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|Palestinian road snaking through a tunnel under route 443|
Since then some of the hitherto closed side roads have been opened up to route 443 for limited use by Palestinian traffic. Several new checkpoints have been built, complete with concrete watchtowers and sophisticated hi-tec steel barriers.
Of course the use of limited stretches of route 443 by Palestinians merely creates some short cuts between villages, and does little to facilitate regional transportation since the direct road to Ramallah remains closed, and Palestinians are forbidden to cross the checkpoint into Jerusalem even if they have a valid permit. To enter Jerusalem they are required first to travel to Ramallah via back roads, cross the city, and enter Jerusalem via Kalandia Checkpoint - adding 1-3 hours to the journey depending on the checkpoint bottleneck.
In the meanwhile route 443 has become a favoured short cut to Jerusalem for many Israelis. The increased traffic has spawned an interesting little business. Just south of the village of Tira a new roadside cafe has made an appearance during May.
I popped in for a cup of coffee this morning and had a chat with the owner, Guy, who is from the nearby Jewish settlement of Beit Horon, named after the biblical community. The settlement was established in 1977 with a mix of secular and religious families, now numbering over 600 people.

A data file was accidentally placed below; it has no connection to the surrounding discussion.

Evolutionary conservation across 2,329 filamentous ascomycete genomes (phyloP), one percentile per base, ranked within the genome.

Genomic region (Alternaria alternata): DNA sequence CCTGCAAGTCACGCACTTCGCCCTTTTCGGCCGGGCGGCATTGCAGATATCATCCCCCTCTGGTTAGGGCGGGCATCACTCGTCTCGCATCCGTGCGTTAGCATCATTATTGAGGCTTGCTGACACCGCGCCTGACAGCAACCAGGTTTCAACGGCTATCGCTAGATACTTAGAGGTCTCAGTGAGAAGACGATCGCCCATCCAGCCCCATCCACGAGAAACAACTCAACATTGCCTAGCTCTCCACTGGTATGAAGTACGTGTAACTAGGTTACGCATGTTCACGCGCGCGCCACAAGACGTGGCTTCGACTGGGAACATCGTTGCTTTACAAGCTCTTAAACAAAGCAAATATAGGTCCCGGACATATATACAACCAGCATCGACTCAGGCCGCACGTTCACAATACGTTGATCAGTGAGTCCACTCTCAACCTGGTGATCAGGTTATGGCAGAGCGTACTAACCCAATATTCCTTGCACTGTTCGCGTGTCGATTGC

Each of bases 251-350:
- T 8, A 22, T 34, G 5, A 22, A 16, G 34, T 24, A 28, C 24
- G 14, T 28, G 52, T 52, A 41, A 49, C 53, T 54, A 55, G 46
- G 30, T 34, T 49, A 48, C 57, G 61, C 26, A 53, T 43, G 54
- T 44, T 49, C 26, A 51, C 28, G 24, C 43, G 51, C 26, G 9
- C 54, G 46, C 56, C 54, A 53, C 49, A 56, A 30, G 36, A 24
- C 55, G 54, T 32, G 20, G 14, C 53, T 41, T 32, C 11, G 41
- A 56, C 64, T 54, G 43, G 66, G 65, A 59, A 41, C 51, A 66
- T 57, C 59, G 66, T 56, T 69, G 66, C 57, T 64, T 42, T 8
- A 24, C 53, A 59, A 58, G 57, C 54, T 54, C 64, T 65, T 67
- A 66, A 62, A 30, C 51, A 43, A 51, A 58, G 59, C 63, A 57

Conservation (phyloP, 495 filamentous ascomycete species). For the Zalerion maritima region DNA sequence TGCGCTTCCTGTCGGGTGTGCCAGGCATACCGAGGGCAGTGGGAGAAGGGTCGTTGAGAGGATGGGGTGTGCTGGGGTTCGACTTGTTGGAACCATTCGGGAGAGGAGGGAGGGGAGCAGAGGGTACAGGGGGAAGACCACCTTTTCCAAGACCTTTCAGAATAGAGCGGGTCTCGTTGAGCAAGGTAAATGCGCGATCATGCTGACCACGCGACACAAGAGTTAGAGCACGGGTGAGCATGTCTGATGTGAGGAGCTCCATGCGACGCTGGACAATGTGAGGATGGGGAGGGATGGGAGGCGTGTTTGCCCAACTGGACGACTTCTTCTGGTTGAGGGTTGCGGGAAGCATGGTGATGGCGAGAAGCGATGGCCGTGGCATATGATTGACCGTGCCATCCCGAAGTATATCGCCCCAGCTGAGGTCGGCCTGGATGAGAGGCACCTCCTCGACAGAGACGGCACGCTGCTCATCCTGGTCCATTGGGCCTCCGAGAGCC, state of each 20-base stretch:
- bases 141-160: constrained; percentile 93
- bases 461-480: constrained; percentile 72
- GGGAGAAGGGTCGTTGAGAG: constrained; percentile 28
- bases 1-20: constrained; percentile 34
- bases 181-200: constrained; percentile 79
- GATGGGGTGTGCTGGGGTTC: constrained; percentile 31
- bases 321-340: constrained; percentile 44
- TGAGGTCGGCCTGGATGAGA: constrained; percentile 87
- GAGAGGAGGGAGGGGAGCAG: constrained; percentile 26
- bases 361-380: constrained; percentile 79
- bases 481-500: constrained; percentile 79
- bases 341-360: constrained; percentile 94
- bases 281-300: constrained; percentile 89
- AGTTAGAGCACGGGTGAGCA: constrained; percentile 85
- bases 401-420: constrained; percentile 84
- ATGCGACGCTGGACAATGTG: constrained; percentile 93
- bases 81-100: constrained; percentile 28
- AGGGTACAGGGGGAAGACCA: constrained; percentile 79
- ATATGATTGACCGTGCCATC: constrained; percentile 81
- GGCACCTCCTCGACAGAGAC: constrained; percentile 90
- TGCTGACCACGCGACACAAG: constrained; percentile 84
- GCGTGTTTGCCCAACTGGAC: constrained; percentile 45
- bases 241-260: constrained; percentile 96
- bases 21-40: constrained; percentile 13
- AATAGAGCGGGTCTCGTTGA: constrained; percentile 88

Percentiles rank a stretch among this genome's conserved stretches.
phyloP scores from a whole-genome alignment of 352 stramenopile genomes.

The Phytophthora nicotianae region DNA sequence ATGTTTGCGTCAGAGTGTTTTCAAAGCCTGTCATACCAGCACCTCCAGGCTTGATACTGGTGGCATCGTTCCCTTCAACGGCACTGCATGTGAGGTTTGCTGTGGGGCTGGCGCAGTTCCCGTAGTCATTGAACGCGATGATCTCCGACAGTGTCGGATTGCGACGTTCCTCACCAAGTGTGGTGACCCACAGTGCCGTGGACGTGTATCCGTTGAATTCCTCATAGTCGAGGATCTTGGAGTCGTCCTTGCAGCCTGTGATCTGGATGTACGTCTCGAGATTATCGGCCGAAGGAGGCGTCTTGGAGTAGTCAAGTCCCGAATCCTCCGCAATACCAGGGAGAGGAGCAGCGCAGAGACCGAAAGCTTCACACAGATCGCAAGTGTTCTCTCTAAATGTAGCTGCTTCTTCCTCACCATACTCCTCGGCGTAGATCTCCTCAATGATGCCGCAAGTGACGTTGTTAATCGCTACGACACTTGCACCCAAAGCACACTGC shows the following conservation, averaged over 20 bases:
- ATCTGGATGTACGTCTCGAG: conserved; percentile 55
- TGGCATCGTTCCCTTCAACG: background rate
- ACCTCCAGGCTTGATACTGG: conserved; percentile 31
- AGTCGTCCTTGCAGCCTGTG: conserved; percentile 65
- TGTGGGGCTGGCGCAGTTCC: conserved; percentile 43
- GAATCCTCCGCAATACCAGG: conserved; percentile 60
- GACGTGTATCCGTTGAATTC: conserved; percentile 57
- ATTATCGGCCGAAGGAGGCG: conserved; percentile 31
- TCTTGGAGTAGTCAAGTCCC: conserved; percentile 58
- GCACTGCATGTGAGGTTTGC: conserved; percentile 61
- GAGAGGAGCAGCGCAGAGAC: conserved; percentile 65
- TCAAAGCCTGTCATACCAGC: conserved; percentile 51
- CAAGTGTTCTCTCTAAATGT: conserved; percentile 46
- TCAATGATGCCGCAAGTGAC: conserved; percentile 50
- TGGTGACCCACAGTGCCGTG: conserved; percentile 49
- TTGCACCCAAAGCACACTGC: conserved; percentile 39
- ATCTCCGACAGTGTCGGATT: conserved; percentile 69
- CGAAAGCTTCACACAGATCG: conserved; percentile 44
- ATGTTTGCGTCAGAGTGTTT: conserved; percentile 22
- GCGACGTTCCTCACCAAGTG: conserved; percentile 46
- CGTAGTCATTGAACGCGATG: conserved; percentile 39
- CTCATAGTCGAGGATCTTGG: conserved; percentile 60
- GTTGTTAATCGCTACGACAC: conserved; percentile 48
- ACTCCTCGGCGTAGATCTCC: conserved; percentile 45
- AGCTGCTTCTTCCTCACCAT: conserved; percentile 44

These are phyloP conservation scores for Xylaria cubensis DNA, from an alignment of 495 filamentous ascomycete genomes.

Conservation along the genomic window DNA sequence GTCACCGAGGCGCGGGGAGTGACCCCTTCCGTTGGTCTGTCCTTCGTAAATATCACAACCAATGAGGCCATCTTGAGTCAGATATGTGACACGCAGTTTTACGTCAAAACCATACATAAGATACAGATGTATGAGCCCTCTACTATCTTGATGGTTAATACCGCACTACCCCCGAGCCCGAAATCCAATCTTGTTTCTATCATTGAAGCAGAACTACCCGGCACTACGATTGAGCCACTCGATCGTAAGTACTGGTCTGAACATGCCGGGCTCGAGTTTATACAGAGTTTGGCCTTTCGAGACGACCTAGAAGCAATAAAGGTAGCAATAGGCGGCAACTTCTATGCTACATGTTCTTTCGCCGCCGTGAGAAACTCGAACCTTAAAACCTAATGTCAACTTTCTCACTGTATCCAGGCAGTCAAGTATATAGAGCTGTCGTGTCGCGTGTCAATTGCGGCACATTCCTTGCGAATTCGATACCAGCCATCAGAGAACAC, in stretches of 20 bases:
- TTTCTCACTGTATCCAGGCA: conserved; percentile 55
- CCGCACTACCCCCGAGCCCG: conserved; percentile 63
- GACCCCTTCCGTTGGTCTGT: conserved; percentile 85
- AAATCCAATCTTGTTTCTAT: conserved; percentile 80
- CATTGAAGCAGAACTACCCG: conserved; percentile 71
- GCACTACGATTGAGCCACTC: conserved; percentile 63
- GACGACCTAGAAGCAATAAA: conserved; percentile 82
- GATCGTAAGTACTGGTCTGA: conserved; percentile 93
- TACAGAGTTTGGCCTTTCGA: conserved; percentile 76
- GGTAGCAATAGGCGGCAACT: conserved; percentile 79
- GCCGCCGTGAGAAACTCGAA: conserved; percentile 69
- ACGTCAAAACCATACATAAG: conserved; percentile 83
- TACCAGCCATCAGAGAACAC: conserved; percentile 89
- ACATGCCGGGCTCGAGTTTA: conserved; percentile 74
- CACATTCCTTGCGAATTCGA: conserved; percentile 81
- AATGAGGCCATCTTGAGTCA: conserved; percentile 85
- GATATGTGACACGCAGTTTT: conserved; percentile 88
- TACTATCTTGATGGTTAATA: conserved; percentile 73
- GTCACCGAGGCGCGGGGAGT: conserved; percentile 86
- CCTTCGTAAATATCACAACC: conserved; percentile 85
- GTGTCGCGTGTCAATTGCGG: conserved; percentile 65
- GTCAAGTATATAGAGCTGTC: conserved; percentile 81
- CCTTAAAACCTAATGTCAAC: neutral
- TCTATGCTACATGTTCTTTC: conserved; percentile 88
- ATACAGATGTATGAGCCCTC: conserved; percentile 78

|Customers can sit a few meters from the razor-wire fence viewing the Palestinian village on the distant hilltop|
He bought a kitchen/trailer, and with a small generator, a few tables, chairs and sun-umbrellas he created an instant cafe right next to the fence with its 3 rolls of razor-wire to keep out Arabs.
I sampled a breakfast of Shashuka, a local specialty which Guy creates in gourmet style. Eggs are cooked in a pan, embedded in a delicious stew of fresh tomatoes, onion and garlic, lightly spiced. The concoction is placed on a whole-wheat roll with fresh basil. Delicious!
However the setting is bizarre. Literally 200 meters from the separation barrier with additional fencing and razor-wire to create a kind of no-mans land next to the outdoor cafe and boulevard. The other side of the fence is home to thousands of Palestinians living in Tira and beyond. The new road will service the new neighborhood of Gvat Ze'ev, a settlement that stretches out from Jerusalem deep into the West Bank.
During a quiet moment Guy relaxes with me in the shade, nods and smiles serenely when I gently mention the obvious madness of this intermingling of Israelis and Palestinians while gerrymandering the fencing to keep the peoples apart. The mother of one of my daughter's friends unexpectedly drives up for a coffee, and when I query her about the fence she says, "Thank God it's there. we don't need Arabs on this side" . . . . . .
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